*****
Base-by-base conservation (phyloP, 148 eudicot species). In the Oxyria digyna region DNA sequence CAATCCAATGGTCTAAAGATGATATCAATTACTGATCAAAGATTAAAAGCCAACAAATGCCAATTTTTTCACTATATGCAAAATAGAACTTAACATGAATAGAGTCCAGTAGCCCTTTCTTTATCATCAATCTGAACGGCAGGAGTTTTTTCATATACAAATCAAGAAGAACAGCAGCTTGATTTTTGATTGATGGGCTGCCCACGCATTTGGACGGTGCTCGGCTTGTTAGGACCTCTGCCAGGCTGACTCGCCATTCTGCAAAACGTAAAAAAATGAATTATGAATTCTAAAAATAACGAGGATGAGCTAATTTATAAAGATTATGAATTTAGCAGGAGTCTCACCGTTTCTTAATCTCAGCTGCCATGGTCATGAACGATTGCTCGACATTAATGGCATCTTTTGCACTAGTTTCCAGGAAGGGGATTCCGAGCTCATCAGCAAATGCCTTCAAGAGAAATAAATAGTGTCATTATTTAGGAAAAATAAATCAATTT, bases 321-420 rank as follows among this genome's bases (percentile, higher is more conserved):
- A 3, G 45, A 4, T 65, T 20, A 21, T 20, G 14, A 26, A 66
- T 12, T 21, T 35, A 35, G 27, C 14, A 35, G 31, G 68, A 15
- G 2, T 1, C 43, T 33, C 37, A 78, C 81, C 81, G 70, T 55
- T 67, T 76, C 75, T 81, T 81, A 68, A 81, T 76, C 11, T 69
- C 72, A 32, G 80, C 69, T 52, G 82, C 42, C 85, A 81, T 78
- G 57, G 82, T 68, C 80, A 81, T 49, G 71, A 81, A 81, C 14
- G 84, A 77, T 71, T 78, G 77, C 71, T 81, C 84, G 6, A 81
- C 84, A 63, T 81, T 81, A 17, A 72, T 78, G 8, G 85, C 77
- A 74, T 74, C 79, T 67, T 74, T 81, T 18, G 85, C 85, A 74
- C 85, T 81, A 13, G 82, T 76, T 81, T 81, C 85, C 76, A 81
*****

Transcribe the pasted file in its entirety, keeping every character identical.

Base-by-base conservation (phyloP, 148 eudicot species). In the Oxyria digyna region DNA sequence CAATCCAATGGTCTAAAGATGATATCAATTACTGATCAAAGATTAAAAGCCAACAAATGCCAATTTTTTCACTATATGCAAAATAGAACTTAACATGAATAGAGTCCAGTAGCCCTTTCTTTATCATCAATCTGAACGGCAGGAGTTTTTTCATATACAAATCAAGAAGAACAGCAGCTTGATTTTTGATTGATGGGCTGCCCACGCATTTGGACGGTGCTCGGCTTGTTAGGACCTCTGCCAGGCTGACTCGCCATTCTGCAAAACGTAAAAAAATGAATTATGAATTCTAAAAATAACGAGGATGAGCTAATTTATAAAGATTATGAATTTAGCAGGAGTCTCACCGTTTCTTAATCTCAGCTGCCATGGTCATGAACGATTGCTCGACATTAATGGCATCTTTTGCACTAGTTTCCAGGAAGGGGATTCCGAGCTCATCAGCAAATGCCTTCAAGAGAAATAAATAGTGTCATTATTTAGGAAAAATAAATCAATTT, bases 321-420 rank as follows among this genome's bases (percentile, higher is more conserved):
- A 3, G 45, A 4, T 65, T 20, A 21, T 20, G 14, A 26, A 66
- T 12, T 21, T 35, A 35, G 27, C 14, A 35, G 31, G 68, A 15
- G 2, T 1, C 43, T 33, C 37, A 78, C 81, C 81, G 70, T 55
- T 67, T 76, C 75, T 81, T 81, A 68, A 81, T 76, C 11, T 69
- C 72, A 32, G 80, C 69, T 52, G 82, C 42, C 85, A 81, T 78
- G 57, G 82, T 68, C 80, A 81, T 49, G 71, A 81, A 81, C 14
- G 84, A 77, T 71, T 78, G 77, C 71, T 81, C 84, G 6, A 81
- C 84, A 63, T 81, T 81, A 17, A 72, T 78, G 8, G 85, C 77
- A 74, T 74, C 79, T 67, T 74, T 81, T 18, G 85, C 85, A 74
- C 85, T 81, A 13, G 82, T 76, T 81, T 81, C 85, C 76, A 81